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Find serenity amid splendor at Bloedel Reserve

Travels with Deb

Bloedel Reserve is a heavenly oasis. Photo by Debbie Stone

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Photo by Debbie Stone

Nature can be a soothing balm, providing opportunities to rejuvenate body, mind and spirit. During challenging times, escaping to the great outdoors is even more essential to our health and well-being.

We are fortunate in this country to have a wide variety of natural playgrounds. Though mountains, parks and beaches come foremost to mind, gardens also offer space to unwind and relax amid serene surroundings.

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Photo by Debbie Stone

A short ferry ride from Seattle will lead you to Bainbridge Island, an idyllic destination that’s home to the famed Bloedel Reserve. One of USA Today’s 2020 Top Ten Botanical Gardens, Bloedel’s vision is “To provide refreshment and tranquility in the presence of natural beauty.”

The Reserve is a horticultural treasure that has been internationally recognized for its refined gardens, natural landscapes and preserved forests. It was created by Prentice and Virginia Bloedel, whose passion for nature and its therapeutic powers helped transform a rugged piece of land into a verdant Eden.

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Photo by Debbie Stone

The Bloedels bought the 150-acre property that would become the Reserve back in 1951. It was their private residence for over thirty years, during which time, they shaped the landscape with the aid of noted landscape architects and designers, including Thomas Church, Richard Haag, Fujitaro Kubota and Iain Robertson.

Later, the couple gave the Reserve to the community and established a nonprofit to support its operations. The place opened to the public in 1988, and it is beloved by visitors who come from all over the world to connect with nature, while finding inspiration and creativity from this enchanting setting.

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Photo by Debbie Stone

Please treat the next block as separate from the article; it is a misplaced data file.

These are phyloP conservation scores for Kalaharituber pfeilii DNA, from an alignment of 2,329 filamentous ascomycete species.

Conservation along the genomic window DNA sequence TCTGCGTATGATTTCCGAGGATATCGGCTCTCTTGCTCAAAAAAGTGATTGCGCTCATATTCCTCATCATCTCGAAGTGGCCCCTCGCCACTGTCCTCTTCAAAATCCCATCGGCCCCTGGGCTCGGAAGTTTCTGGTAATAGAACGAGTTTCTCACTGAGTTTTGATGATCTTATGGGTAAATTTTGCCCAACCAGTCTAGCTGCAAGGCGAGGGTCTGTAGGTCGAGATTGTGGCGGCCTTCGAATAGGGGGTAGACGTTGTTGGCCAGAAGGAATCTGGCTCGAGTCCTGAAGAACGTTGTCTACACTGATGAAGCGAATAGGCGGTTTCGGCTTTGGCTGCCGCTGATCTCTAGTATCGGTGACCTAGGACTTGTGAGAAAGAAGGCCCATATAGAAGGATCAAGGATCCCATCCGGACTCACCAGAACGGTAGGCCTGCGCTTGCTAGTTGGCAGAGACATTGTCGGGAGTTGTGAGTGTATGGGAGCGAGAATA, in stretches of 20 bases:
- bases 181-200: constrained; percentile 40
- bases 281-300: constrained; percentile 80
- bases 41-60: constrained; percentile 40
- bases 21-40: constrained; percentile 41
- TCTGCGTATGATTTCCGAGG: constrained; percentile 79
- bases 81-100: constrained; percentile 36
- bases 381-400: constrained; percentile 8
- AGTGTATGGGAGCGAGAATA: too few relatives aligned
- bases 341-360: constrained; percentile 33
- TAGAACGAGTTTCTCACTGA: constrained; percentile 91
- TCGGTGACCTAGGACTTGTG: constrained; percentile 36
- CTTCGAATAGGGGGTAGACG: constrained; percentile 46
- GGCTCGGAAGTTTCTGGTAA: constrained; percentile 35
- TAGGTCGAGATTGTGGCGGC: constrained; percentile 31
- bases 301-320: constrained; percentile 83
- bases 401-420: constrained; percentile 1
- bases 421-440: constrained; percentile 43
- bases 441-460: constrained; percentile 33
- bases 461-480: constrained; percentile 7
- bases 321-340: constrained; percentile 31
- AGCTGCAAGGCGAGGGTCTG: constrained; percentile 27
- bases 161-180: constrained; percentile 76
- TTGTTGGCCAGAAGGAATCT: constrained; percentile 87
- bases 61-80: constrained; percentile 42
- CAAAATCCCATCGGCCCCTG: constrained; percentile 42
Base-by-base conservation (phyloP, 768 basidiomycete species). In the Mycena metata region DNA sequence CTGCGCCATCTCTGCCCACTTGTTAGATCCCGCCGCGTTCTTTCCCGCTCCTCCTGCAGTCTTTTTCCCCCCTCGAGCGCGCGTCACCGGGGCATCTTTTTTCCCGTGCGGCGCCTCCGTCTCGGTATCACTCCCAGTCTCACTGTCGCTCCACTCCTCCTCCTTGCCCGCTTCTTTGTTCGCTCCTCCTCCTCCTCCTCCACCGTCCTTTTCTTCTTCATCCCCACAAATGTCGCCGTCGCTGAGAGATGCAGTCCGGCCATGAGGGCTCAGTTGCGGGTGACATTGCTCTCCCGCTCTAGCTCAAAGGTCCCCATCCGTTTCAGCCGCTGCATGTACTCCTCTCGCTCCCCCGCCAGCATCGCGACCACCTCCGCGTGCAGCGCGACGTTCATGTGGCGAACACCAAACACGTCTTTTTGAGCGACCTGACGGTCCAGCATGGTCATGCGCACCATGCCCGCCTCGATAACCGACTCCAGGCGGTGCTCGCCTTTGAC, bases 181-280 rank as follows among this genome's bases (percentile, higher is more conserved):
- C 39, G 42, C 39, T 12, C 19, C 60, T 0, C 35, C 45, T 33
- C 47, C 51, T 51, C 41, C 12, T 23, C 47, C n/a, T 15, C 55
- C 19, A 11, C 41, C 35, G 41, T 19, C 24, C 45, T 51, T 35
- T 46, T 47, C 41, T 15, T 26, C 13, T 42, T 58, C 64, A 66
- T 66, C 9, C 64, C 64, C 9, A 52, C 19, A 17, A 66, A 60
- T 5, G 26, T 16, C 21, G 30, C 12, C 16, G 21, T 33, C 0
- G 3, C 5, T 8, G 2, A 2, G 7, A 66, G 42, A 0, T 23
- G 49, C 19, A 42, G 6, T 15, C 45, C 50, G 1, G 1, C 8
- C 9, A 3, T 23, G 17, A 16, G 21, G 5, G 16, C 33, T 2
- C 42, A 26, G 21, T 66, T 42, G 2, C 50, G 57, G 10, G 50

Strolling the grounds is a journey of discovery and a feast for the senses. Each section of the Reserve offers a different, multi-textured milieu. On the Meadow Trail, you’ll come across Sheep Sheds that used to house a flock of sheep. The creatures are long gone, but the sheds have since served as a backdrop for concerts and theatrical performances.

The Woodlands is like a fairyland forest, where you can almost imagine elves popping out of the groves of cedars, firs and ferns.

Nesting birds, migratory and resident ducks, geese and colorful dragonflies take center stage in the Buxton Bird Marsh & Meadow, along with more than fifty varieties of native wildflowers. Recent improvements to the area include a new boardwalk, viewpoints and seating. Nearby is the Trestle Bridge, a picturesque large wooden footbridge spanning a ravine.

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Photo by Debbie Stone

One of the most stunning sights in the Reserve is the view of Mid-Pond looking toward the Residence, once the home of the Bloedels. At first glance, the water appears as a lush, green carpet, that is perhaps the result of algae growth. After inquiring, however, I learned it’s not algae, but rather Watermeal, a tiny species of flowering plant. This plant quickly reproduces by “budding off” new plants from older ones instead of propagating by seeds.

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Photo by Debbie Stone

Normally, Bloedel’s ground crew skims the pond, but this year, due to the pandemic, the crew was behind in its garden work. In the future, the Watermeal should decrease thanks to the introduction of Grass Carp, a type of fish which will eat the plants.